OPINION: The few ruin it for the many
FOR about a year I have been very particular about rubbish and recycling.
Each weekend, I take my tub of recycling to the resource recovery centre in Gayndah and painstakingly separate it into the appropriate one-tonne bag.
At home, I save up all my soft plastic waste to take to Coles or Woolworths when I'm near one, which both have soft plastic recycling bins in their stores.
I even used to have a worm farm to eat my food scraps but that now sadly lives at my ex-girlfriend's house (I am saving up for another one).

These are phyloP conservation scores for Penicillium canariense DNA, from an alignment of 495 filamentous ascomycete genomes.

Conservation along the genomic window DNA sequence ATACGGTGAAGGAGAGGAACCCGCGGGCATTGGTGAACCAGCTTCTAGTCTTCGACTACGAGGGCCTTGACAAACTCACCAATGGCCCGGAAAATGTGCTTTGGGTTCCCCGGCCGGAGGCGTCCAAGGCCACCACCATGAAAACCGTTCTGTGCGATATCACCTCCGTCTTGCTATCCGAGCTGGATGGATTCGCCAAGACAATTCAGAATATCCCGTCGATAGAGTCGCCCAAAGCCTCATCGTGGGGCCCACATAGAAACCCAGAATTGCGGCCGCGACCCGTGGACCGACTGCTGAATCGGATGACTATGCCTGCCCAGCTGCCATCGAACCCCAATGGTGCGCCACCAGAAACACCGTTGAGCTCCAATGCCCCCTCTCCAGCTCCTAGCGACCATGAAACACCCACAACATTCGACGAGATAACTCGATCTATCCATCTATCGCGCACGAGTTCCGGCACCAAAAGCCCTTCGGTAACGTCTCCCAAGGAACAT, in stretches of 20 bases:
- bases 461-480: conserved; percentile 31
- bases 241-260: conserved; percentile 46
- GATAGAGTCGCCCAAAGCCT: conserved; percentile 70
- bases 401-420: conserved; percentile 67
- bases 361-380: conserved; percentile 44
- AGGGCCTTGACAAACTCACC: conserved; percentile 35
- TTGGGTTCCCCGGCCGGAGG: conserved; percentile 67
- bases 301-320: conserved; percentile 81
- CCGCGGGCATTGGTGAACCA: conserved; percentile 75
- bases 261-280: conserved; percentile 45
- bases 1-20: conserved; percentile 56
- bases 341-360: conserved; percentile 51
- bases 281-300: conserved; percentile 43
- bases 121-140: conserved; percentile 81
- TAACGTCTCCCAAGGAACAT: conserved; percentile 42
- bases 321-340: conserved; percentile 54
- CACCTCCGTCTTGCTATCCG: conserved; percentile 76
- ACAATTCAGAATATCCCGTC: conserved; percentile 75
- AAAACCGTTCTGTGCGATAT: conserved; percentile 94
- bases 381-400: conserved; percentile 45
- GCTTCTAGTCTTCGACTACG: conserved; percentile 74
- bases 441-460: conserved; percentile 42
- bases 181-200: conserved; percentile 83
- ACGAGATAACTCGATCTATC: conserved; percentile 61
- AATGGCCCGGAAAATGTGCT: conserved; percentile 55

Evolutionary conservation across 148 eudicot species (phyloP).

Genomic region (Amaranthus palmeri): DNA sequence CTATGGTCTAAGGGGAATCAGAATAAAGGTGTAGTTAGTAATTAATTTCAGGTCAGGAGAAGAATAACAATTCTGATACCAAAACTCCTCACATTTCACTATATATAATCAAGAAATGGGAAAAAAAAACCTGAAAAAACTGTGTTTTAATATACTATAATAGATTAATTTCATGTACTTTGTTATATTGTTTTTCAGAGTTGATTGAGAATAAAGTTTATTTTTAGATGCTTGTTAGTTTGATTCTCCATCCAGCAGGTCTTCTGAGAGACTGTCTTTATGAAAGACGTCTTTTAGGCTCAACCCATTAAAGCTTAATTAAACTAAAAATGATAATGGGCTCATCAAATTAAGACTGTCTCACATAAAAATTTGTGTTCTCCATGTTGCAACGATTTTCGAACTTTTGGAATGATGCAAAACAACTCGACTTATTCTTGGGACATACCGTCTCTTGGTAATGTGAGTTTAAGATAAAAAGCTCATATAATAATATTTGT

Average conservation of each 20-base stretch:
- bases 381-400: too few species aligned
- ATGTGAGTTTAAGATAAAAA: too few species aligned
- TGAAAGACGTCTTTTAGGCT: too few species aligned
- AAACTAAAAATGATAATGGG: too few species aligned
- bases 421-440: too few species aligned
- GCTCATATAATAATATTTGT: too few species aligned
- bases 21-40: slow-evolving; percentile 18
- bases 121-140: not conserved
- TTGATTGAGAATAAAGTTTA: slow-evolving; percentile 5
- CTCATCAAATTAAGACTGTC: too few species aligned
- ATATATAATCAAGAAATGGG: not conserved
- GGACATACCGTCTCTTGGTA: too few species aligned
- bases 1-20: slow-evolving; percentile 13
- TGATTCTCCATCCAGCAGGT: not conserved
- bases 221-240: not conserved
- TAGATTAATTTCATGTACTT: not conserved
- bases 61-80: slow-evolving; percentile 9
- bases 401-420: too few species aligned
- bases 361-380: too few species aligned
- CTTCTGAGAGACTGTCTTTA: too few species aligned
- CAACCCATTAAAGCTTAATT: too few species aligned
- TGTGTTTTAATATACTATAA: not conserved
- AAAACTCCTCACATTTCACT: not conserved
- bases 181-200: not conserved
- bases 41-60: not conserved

If you are even remotely worried about what your planet will look like in 50 years, disposing of your waste thoughtfully is one of the few ways you can take direct action.
"Boiling mad” is how bush-walking guide Moira Thompson described herself earlier this week after seeing the Waterfall Creek rock pools near Utopia in Mt Walsh National Park strewn with detritus, which included disposable nappies and bongs.
I know exactly how she feels.
It baffles me that there are people out there who would happily leave a soiled nappy in a national park with nary a second thought.
Where is the sense of ownership? Where is the shame?
I hope that one day littering will, as it is with domestic violence, become so socially unacceptable as to be repulsive.